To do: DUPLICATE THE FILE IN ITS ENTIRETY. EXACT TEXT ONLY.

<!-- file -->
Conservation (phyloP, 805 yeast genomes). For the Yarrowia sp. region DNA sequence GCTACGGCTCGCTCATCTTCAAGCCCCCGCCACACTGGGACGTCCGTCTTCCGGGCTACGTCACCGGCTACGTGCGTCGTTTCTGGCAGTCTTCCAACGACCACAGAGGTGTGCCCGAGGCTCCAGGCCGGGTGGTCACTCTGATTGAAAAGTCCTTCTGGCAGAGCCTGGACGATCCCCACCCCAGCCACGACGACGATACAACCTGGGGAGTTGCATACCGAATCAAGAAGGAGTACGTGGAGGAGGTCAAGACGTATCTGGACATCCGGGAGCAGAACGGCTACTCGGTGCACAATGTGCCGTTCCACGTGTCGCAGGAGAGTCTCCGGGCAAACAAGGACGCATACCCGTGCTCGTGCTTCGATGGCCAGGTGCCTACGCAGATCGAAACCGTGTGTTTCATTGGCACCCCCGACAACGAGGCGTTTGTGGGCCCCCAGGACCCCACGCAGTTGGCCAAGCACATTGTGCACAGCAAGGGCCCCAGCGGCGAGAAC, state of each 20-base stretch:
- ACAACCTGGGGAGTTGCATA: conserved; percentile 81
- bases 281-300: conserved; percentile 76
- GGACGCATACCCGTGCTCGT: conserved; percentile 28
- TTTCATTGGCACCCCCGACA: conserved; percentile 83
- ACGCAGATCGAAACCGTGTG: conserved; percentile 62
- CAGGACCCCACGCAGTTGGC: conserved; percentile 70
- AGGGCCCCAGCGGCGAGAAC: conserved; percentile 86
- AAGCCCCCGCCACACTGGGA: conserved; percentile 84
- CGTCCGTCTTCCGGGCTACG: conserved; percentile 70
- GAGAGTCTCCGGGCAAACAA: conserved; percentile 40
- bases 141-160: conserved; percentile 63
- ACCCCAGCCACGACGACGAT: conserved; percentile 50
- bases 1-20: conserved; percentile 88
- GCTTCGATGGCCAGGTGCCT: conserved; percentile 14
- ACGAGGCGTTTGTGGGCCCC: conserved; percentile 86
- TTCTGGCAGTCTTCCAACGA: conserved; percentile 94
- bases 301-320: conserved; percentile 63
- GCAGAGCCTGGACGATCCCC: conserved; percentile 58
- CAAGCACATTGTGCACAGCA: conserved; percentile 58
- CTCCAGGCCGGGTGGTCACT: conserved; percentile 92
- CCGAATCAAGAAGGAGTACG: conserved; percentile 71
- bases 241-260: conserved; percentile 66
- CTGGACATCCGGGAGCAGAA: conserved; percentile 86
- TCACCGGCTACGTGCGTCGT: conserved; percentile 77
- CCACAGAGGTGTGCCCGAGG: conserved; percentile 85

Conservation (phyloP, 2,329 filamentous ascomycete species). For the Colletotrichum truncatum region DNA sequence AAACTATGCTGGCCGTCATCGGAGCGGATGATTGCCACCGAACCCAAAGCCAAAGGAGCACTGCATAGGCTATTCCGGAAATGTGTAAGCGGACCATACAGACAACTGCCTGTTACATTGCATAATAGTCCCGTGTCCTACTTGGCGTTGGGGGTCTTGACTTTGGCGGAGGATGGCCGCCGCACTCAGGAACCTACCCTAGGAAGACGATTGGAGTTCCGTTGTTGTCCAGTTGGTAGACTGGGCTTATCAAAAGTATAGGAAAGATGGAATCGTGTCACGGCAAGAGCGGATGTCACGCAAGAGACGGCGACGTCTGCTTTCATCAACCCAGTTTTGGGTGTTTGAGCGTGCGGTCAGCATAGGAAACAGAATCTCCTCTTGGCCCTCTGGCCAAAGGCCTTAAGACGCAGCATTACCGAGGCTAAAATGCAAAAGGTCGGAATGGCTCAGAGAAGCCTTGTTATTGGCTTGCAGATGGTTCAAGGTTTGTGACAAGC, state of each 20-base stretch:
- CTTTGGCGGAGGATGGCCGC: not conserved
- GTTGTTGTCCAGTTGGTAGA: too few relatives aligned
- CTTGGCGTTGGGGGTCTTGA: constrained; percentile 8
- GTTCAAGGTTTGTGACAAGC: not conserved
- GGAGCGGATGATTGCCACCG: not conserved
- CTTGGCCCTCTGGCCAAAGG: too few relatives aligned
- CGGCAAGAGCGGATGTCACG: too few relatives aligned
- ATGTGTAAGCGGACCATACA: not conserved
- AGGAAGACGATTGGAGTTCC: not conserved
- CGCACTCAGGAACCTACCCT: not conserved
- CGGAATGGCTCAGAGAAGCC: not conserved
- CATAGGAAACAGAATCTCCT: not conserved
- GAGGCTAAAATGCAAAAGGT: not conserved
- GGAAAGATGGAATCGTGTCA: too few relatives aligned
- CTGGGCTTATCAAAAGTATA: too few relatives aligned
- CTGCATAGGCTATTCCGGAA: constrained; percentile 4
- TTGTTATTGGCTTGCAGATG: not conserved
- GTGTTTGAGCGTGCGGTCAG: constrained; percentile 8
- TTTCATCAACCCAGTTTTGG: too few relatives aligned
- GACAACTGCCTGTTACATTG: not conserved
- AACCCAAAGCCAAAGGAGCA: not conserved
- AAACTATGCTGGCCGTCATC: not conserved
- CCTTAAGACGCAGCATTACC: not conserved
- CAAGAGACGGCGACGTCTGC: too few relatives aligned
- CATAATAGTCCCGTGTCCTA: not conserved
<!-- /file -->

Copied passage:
Conservation (phyloP, 805 yeast genomes). For the Yarrowia sp. region DNA sequence GCTACGGCTCGCTCATCTTCAAGCCCCCGCCACACTGGGACGTCCGTCTTCCGGGCTACGTCACCGGCTACGTGCGTCGTTTCTGGCAGTCTTCCAACGACCACAGAGGTGTGCCCGAGGCTCCAGGCCGGGTGGTCACTCTGATTGAAAAGTCCTTCTGGCAGAGCCTGGACGATCCCCACCCCAGCCACGACGACGATACAACCTGGGGAGTTGCATACCGAATCAAGAAGGAGTACGTGGAGGAGGTCAAGACGTATCTGGACATCCGGGAGCAGAACGGCTACTCGGTGCACAATGTGCCGTTCCACGTGTCGCAGGAGAGTCTCCGGGCAAACAAGGACGCATACCCGTGCTCGTGCTTCGATGGCCAGGTGCCTACGCAGATCGAAACCGTGTGTTTCATTGGCACCCCCGACAACGAGGCGTTTGTGGGCCCCCAGGACCCCACGCAGTTGGCCAAGCACATTGTGCACAGCAAGGGCCCCAGCGGCGAGAAC, state of each 20-base stretch:
- ACAACCTGGGGAGTTGCATA: conserved; percentile 81
- bases 281-300: conserved; percentile 76
- GGACGCATACCCGTGCTCGT: conserved; percentile 28
- TTTCATTGGCACCCCCGACA: conserved; percentile 83
- ACGCAGATCGAAACCGTGTG: conserved; percentile 62
- CAGGACCCCACGCAGTTGGC: conserved; percentile 70
- AGGGCCCCAGCGGCGAGAAC: conserved; percentile 86
- AAGCCCCCGCCACACTGGGA: conserved; percentile 84
- CGTCCGTCTTCCGGGCTACG: conserved; percentile 70
- GAGAGTCTCCGGGCAAACAA: conserved; percentile 40
- bases 141-160: conserved; percentile 63
- ACCCCAGCCACGACGACGAT: conserved; percentile 50
- bases 1-20: conserved; percentile 88
- GCTTCGATGGCCAGGTGCCT: conserved; percentile 14
- ACGAGGCGTTTGTGGGCCCC: conserved; percentile 86
- TTCTGGCAGTCTTCCAACGA: conserved; percentile 94
- bases 301-320: conserved; percentile 63
- GCAGAGCCTGGACGATCCCC: conserved; percentile 58
- CAAGCACATTGTGCACAGCA: conserved; percentile 58
- CTCCAGGCCGGGTGGTCACT: conserved; percentile 92
- CCGAATCAAGAAGGAGTACG: conserved; percentile 71
- bases 241-260: conserved; percentile 66
- CTGGACATCCGGGAGCAGAA: conserved; percentile 86
- TCACCGGCTACGTGCGTCGT: conserved; percentile 77
- CCACAGAGGTGTGCCCGAGG: conserved; percentile 85

Conservation (phyloP, 2,329 filamentous ascomycete species). For the Colletotrichum truncatum region DNA sequence AAACTATGCTGGCCGTCATCGGAGCGGATGATTGCCACCGAACCCAAAGCCAAAGGAGCACTGCATAGGCTATTCCGGAAATGTGTAAGCGGACCATACAGACAACTGCCTGTTACATTGCATAATAGTCCCGTGTCCTACTTGGCGTTGGGGGTCTTGACTTTGGCGGAGGATGGCCGCCGCACTCAGGAACCTACCCTAGGAAGACGATTGGAGTTCCGTTGTTGTCCAGTTGGTAGACTGGGCTTATCAAAAGTATAGGAAAGATGGAATCGTGTCACGGCAAGAGCGGATGTCACGCAAGAGACGGCGACGTCTGCTTTCATCAACCCAGTTTTGGGTGTTTGAGCGTGCGGTCAGCATAGGAAACAGAATCTCCTCTTGGCCCTCTGGCCAAAGGCCTTAAGACGCAGCATTACCGAGGCTAAAATGCAAAAGGTCGGAATGGCTCAGAGAAGCCTTGTTATTGGCTTGCAGATGGTTCAAGGTTTGTGACAAGC, state of each 20-base stretch:
- CTTTGGCGGAGGATGGCCGC: not conserved
- GTTGTTGTCCAGTTGGTAGA: too few relatives aligned
- CTTGGCGTTGGGGGTCTTGA: constrained; percentile 8
- GTTCAAGGTTTGTGACAAGC: not conserved
- GGAGCGGATGATTGCCACCG: not conserved
- CTTGGCCCTCTGGCCAAAGG: too few relatives aligned
- CGGCAAGAGCGGATGTCACG: too few relatives aligned
- ATGTGTAAGCGGACCATACA: not conserved
- AGGAAGACGATTGGAGTTCC: not conserved
- CGCACTCAGGAACCTACCCT: not conserved
- CGGAATGGCTCAGAGAAGCC: not conserved
- CATAGGAAACAGAATCTCCT: not conserved
- GAGGCTAAAATGCAAAAGGT: not conserved
- GGAAAGATGGAATCGTGTCA: too few relatives aligned
- CTGGGCTTATCAAAAGTATA: too few relatives aligned
- CTGCATAGGCTATTCCGGAA: constrained; percentile 4
- TTGTTATTGGCTTGCAGATG: not conserved
- GTGTTTGAGCGTGCGGTCAG: constrained; percentile 8
- TTTCATCAACCCAGTTTTGG: too few relatives aligned
- GACAACTGCCTGTTACATTG: not conserved
- AACCCAAAGCCAAAGGAGCA: not conserved
- AAACTATGCTGGCCGTCATC: not conserved
- CCTTAAGACGCAGCATTACC: not conserved
- CAAGAGACGGCGACGTCTGC: too few relatives aligned
- CATAATAGTCCCGTGTCCTA: not conserved